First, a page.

When discretising a PDE using most variants of the spectral element method, the resulting problem is usually expressed as a matrix equation. In traditional linear finite element codes, the matrix is usually represented as a large sparse global matrix, which represents the action of a particular operator such as the Laplacian matrix across the whole domain.

However, when we consider spectral element methods, in which the polynomial order representing the expansion can be far higher, this method becomes far less optimal. We can instead consider the action of an operator locally on each element, and then perform an assembly operation. This is mathematically equivalent to the global matrix approach and gives exactly the same answer, but at high polynomial orders it is far more efficient on modern CPU architectures.

Furthermore, this local approach can be represented in one of two ways: either as
a dense matrix for each element, which is typically more efficient at intermediate
polynomial orders, or in the hp element case as a tensor product of smaller dense
matrices via an approach deemed *sum-factorisation*, which is used at very high
polynomial orders. Figure ?? gives an overview of these three different operator
strategies.

A goal of Nektar++ is to support not only high order expansions, but *all* orders from low
(where element size h is the dominant factor) to high (where p dominates); a procedure we
have dubbed “from h to p efficiently”.

An obvious question is: “which strategy should I select?” The most important factors in this decision are:

- what the operator is;
- polynomial order p;
- element type and dimension of the problem;
- underlying hardware architecture;
- the number of operator calls in the solver;
- BLAS implementation speed.

Generally you can use results from three publications [44, 7, 6] which outline results for two- and three-dimensional elements.

In general, the best approach is to perform some preliminary timings by changing the appropriate variables in the session file, which is outlined below. As a very rough guide, for 1 ≤ p ≤ 2 you should use the global approach; for 3 ≤ p ≤ 7 use the local approach; and for p ≥ 8 use sum-factorisation. However, these guidelines will vary due to the parameters noted above. In future releases of Nektar++ we hope to tune these variables automatically to make this decision easier to make.

Operator evaluation strategies can be configured in the `GLOBALOPTIMISATIONPARAMETERS`

tag,
which lies inside the root `NEKTAR`

tag:

1<NEKTAR>

2 <GLOBALOPTIMIZATIONPARAMETERS>

3 <BwdTrans>

4 <DO_GLOBAL_MAT_OP VALUE="0" />

5 <DO_BLOCK_MAT_OP TRI="1" QUAD="1" TET="1"

6 PYR="1" PRISM="1" HEX="1" />

7 </BwdTrans>

8 <IProductWRTBase>

9 <DO_GLOBAL_MAT_OP VALUE="0" />

10 <DO_BLOCK_MAT_OP TRI="1" QUAD="1" TET="1"

11 PYR="1" PRISM="1" HEX="1" />

12 </IProductWRTBase>

13 <HelmholtzMatrixOp>

14 <DO_GLOBAL_MAT_OP VALUE="0" />

15 <DO_BLOCK_MAT_OP TRI="1" QUAD="1" TET="1"

16 PYR="1" PRISM="1" HEX="1" />

17 </HelmholtzMatrixOp>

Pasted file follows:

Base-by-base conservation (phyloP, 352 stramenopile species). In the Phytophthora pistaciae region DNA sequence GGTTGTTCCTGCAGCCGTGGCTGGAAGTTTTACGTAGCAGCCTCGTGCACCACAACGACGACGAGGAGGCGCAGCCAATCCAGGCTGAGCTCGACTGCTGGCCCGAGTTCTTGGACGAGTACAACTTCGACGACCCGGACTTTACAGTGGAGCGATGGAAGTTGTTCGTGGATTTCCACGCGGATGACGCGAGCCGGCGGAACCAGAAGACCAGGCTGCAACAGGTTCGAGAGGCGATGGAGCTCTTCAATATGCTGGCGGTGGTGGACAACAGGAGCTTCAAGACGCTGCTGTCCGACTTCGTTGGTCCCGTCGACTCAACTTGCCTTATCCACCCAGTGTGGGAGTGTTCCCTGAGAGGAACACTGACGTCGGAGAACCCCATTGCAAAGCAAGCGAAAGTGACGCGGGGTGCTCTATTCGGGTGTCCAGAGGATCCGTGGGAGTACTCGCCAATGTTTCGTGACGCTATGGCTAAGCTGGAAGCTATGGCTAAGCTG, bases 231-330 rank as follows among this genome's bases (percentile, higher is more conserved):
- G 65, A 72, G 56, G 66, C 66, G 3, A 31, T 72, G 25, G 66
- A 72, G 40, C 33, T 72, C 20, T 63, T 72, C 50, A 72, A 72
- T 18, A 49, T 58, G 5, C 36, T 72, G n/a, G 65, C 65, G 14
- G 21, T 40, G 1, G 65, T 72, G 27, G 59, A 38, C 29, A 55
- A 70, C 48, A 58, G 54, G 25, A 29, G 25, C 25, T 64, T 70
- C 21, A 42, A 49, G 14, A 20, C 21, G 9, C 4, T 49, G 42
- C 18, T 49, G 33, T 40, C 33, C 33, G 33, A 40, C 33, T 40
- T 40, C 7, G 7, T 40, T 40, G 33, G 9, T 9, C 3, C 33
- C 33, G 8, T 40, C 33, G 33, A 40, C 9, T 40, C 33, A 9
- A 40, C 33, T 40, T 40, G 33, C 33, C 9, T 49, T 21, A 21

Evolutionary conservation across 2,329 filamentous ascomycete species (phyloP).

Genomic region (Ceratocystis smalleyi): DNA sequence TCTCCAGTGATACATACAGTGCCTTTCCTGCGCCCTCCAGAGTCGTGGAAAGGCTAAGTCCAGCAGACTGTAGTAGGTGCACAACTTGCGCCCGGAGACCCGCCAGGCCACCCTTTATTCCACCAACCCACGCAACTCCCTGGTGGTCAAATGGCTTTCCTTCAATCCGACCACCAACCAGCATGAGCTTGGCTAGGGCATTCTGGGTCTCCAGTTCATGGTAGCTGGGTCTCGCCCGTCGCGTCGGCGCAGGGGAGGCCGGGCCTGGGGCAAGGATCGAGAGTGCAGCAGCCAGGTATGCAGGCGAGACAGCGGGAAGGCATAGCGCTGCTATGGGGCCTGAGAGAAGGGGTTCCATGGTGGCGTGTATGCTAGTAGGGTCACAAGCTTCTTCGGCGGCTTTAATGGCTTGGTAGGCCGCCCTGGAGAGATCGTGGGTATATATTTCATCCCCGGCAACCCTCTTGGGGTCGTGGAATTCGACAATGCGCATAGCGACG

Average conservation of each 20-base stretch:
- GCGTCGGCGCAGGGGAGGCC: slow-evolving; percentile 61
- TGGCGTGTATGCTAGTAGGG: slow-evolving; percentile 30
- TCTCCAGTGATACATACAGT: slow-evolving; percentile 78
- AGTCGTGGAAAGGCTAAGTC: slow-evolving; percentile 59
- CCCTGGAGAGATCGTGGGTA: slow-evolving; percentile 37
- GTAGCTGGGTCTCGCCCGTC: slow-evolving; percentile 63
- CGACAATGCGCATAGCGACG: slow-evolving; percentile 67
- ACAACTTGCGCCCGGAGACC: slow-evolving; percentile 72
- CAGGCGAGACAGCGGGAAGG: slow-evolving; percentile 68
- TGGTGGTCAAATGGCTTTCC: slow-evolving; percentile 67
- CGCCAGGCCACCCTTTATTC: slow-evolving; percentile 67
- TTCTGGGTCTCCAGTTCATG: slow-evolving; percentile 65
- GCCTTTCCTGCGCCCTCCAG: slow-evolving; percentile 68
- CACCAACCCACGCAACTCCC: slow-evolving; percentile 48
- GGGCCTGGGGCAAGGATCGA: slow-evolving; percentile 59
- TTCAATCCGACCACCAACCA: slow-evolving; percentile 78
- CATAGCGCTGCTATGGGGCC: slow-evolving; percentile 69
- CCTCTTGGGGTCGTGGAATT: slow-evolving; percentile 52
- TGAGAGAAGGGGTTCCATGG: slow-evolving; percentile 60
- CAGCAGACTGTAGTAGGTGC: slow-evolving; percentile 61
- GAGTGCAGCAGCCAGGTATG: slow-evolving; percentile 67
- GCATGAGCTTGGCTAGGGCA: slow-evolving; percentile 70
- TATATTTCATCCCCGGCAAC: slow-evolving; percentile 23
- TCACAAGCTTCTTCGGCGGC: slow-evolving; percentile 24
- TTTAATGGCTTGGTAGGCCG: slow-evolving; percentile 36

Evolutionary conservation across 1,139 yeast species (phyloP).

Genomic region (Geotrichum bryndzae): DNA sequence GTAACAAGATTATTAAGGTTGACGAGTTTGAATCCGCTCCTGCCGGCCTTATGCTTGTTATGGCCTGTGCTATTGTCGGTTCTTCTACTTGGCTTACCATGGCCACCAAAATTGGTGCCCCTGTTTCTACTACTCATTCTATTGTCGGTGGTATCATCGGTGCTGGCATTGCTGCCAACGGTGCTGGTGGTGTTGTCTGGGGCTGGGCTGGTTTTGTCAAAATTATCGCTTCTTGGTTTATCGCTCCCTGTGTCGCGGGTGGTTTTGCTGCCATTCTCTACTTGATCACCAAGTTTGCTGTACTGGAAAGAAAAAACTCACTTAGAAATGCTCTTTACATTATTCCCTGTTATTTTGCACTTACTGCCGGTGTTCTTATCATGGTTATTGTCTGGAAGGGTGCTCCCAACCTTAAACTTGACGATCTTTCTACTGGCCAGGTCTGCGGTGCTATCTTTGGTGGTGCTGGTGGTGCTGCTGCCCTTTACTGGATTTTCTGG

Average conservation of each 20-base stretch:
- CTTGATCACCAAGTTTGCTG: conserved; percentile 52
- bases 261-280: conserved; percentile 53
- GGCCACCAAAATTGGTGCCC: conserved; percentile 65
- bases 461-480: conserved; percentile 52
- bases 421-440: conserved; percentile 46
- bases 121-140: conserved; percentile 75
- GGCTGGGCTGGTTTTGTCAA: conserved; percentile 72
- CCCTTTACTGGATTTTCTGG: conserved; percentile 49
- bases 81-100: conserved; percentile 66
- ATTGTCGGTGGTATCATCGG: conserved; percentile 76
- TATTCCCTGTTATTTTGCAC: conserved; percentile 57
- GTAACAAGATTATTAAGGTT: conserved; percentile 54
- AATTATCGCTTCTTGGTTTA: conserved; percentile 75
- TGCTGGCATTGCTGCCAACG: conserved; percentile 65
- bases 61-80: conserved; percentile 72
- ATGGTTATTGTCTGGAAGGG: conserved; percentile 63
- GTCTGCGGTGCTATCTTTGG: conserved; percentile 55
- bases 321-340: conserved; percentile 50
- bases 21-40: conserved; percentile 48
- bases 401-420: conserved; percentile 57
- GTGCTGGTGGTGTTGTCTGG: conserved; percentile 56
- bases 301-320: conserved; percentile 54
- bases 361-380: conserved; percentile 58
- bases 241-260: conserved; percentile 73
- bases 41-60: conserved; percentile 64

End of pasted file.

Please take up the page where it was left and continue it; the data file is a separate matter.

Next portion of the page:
18 <MassMatrixOp>

19 <DO_GLOBAL_MAT_OP VALUE="0" />

20 <DO_BLOCK_MAT_OP TRI="1" QUAD="1" TET="1"

21 PYR="1" PRISM="1" HEX="1" />

22 </MassMatrixOp>

23 </GLOBALOPTIMIZATIONPARAMETERS>

24</NEKTAR>

2 <GLOBALOPTIMIZATIONPARAMETERS>

3 <BwdTrans>

4 <DO_GLOBAL_MAT_OP VALUE="0" />

5 <DO_BLOCK_MAT_OP TRI="1" QUAD="1" TET="1"

6 PYR="1" PRISM="1" HEX="1" />

7 </BwdTrans>

8 <IProductWRTBase>

9 <DO_GLOBAL_MAT_OP VALUE="0" />

10 <DO_BLOCK_MAT_OP TRI="1" QUAD="1" TET="1"

11 PYR="1" PRISM="1" HEX="1" />

12 </IProductWRTBase>

13 <HelmholtzMatrixOp>

14 <DO_GLOBAL_MAT_OP VALUE="0" />

15 <DO_BLOCK_MAT_OP TRI="1" QUAD="1" TET="1"

16 PYR="1" PRISM="1" HEX="1" />

17 </HelmholtzMatrixOp>

18 <MassMatrixOp>

19 <DO_GLOBAL_MAT_OP VALUE="0" />

20 <DO_BLOCK_MAT_OP TRI="1" QUAD="1" TET="1"

21 PYR="1" PRISM="1" HEX="1" />

22 </MassMatrixOp>

23 </GLOBALOPTIMIZATIONPARAMETERS>

24</NEKTAR>

Operator evaluation is supported for four operators: backward transform, inner product, Helmholtz and mass operators. It is possible to specify the following optimisation flags for different operators:

`DO_GLOBAL_MAT_OP`

: If`VALUE`

is`1`

, the globally assembled system matrix will be used to evaluate the operator. If`VALUE`

is`0`

, the operator will be evaluated elementally.`DO_BLOCK_MAT_OP`

: If`VALUE`

is`1`

, the elemental evaluation will be done using the elemental/local matrices (which are all concatenated in a block matrix, hence the name). If`VALUE`

is`0`

, the elemental evaluation will be done using the sum-factorisation technique.Each element type (triangle, quadrilateral, etc) has its own

`VALUE`

, since break-even points for sum-factorisation and the local matrix approach will differ depending on element type. Note that due to a small shortcoming in the code, all element types must be defined; so three-dimensional elements must still be defined even if the simulation is two-dimensional.

Note that global takes precendence over block, so if `VALUE`

is set to `1`

for both then the
operator will be global.

For very complex operators – in particular `HelmholtzMatrixOp`

– always set `DO_BLOCK_MAT_OP`

to
`1`

as sum-factorisation for these operator types can be costly.